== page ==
Individual companies can have different levels of taurine in their products as long as they ensure that the products maintain adequate blood value in the cat’s body. They can ensure this through feeding trials.
What other components are important in meats?
Fat in the diet is a good source of energy. But it can help in a number of other ways by:
- Supplying fat-soluble vitamins (A, D and E)
- Enhancing the palatability of food
- Providing a source of essential fatty acids
These essential fatty acids (EFAs) play key roles in maintaining the health of animals, being vital in many metabolic pathways and for the integrity of the skin. Many animals like dogs and humans can convert EFAs found in plants into the EFAs that are needed in the body; but again cats require a source of animal fat, as they cannot meet their needs from plant sources.
So, are Carbohydrates bad if they need high meat content?
Although obligate carnivores, cats can digest and use carbohydrates. However, cats have a slightly reduced ability to digest and utilise carbohydrates, as a carnivorous diet is naturally relatively low in carbohydrates.
In contrast to many other animals, cats will derive most of their blood sugar, and therefore their energy, from the breakdown of protein in the diet rather than carbohydrates.
So, are carbs bad?
The cat’s “native” diet is inherently low in carbohydrates, consisting mainly of whatever is found in the gut contents of their prey such as rodents. As such, even very low carbohydrate diets can be safely fed to many cats of all life stages. However, this does not mean that cats cannot use carbohydrates or that they should not be present in the diet.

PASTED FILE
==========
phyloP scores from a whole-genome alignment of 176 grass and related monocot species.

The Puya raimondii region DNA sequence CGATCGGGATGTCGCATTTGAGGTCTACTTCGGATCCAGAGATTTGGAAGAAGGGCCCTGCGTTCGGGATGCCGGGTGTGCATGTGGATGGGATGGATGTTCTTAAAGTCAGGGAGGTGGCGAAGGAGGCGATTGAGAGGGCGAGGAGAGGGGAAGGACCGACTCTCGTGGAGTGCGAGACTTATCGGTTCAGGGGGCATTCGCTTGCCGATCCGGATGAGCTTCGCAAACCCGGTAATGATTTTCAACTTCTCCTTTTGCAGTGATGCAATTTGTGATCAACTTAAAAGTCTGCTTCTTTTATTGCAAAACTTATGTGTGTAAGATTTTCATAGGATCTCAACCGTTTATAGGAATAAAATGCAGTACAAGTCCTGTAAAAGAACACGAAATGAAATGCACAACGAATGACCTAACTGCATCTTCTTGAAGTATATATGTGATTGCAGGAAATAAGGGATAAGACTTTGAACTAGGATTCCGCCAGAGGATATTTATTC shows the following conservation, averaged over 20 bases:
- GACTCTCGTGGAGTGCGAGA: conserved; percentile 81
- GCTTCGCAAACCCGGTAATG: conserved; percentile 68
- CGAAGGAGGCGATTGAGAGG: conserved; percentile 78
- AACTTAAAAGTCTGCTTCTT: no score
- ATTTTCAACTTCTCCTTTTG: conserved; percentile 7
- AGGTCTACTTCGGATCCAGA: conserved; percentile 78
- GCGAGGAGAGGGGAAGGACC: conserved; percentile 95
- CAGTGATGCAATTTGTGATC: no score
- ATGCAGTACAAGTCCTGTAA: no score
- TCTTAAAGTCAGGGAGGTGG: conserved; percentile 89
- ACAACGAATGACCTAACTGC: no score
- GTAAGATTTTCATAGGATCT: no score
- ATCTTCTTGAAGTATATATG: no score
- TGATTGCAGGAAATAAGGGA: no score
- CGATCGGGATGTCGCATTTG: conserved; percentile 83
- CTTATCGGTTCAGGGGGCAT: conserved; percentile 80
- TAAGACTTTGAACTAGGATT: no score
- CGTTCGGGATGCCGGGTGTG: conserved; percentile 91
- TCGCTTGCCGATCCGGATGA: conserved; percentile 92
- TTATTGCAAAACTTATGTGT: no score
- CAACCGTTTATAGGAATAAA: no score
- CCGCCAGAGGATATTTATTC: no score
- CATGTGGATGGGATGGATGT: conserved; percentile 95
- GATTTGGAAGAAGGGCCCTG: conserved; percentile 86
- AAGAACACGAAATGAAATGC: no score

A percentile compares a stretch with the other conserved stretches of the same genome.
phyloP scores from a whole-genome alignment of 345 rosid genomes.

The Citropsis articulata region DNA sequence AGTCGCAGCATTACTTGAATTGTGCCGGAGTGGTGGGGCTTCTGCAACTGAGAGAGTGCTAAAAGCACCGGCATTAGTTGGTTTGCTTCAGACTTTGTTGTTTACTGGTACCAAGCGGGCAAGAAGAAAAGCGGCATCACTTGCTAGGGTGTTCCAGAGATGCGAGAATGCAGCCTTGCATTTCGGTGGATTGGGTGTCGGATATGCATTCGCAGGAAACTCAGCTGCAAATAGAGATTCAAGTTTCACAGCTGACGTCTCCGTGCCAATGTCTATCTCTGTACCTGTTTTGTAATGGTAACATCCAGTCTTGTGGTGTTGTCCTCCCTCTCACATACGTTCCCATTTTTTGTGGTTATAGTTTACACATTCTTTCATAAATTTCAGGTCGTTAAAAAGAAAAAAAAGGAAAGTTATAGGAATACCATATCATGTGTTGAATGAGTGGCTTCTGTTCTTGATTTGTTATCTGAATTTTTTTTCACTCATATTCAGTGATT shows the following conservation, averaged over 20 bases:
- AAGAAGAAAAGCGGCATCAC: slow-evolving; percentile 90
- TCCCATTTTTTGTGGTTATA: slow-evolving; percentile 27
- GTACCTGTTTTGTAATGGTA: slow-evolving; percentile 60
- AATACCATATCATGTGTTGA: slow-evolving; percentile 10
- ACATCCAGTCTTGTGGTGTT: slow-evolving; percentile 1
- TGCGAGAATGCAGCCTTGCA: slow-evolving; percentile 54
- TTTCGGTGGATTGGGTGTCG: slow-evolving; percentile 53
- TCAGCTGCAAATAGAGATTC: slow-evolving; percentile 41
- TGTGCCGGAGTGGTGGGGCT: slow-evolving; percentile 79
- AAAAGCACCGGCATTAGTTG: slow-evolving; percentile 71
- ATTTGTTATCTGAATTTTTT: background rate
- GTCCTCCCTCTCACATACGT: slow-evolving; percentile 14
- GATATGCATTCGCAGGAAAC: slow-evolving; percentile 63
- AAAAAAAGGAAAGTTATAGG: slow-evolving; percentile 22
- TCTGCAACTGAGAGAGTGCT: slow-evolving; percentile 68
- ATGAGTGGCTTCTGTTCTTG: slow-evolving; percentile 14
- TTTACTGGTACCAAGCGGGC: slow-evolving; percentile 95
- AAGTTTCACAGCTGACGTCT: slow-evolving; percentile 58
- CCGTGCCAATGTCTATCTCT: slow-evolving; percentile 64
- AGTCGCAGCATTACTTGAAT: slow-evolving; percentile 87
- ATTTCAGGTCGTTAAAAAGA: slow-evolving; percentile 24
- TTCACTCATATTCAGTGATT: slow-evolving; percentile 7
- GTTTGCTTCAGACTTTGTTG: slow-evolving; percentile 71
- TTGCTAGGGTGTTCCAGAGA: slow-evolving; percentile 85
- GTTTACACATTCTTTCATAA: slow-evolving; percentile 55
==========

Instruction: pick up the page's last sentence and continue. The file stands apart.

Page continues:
What should I look for on an ingredients list?
So, this is where it may get confusing, because what you see on an ingredients list, and what you think about that, might not be a good reflection on nutritional ‘completeness’ or appropriability to your cat.
More meat does not necessarily mean better, and high meat content is not synonymous with ‘complete pet food’.
Yes, it is critical to have high quality ingredients and to have a company that has the expertise to put them together in a way that meets all your pet’s nutritional needs. Sometimes, however, the companies that do this, and do it well – the ones that conduct feeding trials, and the ones that have research behind them, the ones who have board certified veterinary nutritionists or animal nutrition PhD holders on board and formulate to FEDIAF standards – don’t have the most ‘aesthetically pleasing’ ingredient list.
It is hard to determine diet quality from the label or the ingredient list. While we may feel better about feeding a diet full of great-sounding ingredients, these diets are usually similar or even potentially less nutritious than diets containing ingredients that are less appealing to people.
Ultimately, cats need nutrients not just ingredients!
The best thing you can do is go for companies that:
- Have conducted Association of American Feed Control Officials (AAFCO) feeding trials. If AAFCO feeding trials are not conducted, the manufacturer should at least ensure their diets meet AAFCO nutrient profiles through analysis of the finished product (rather than by predicting they meet the profiles based only on the recipe).
- Employ at least one full-time qualified nutritionist. At the level of a PhD in animal nutrition or board-certification.
- Conduct strict quality-control measures to ensure safe, consistent, and nutritious food for your pet
- More important questions can be found here.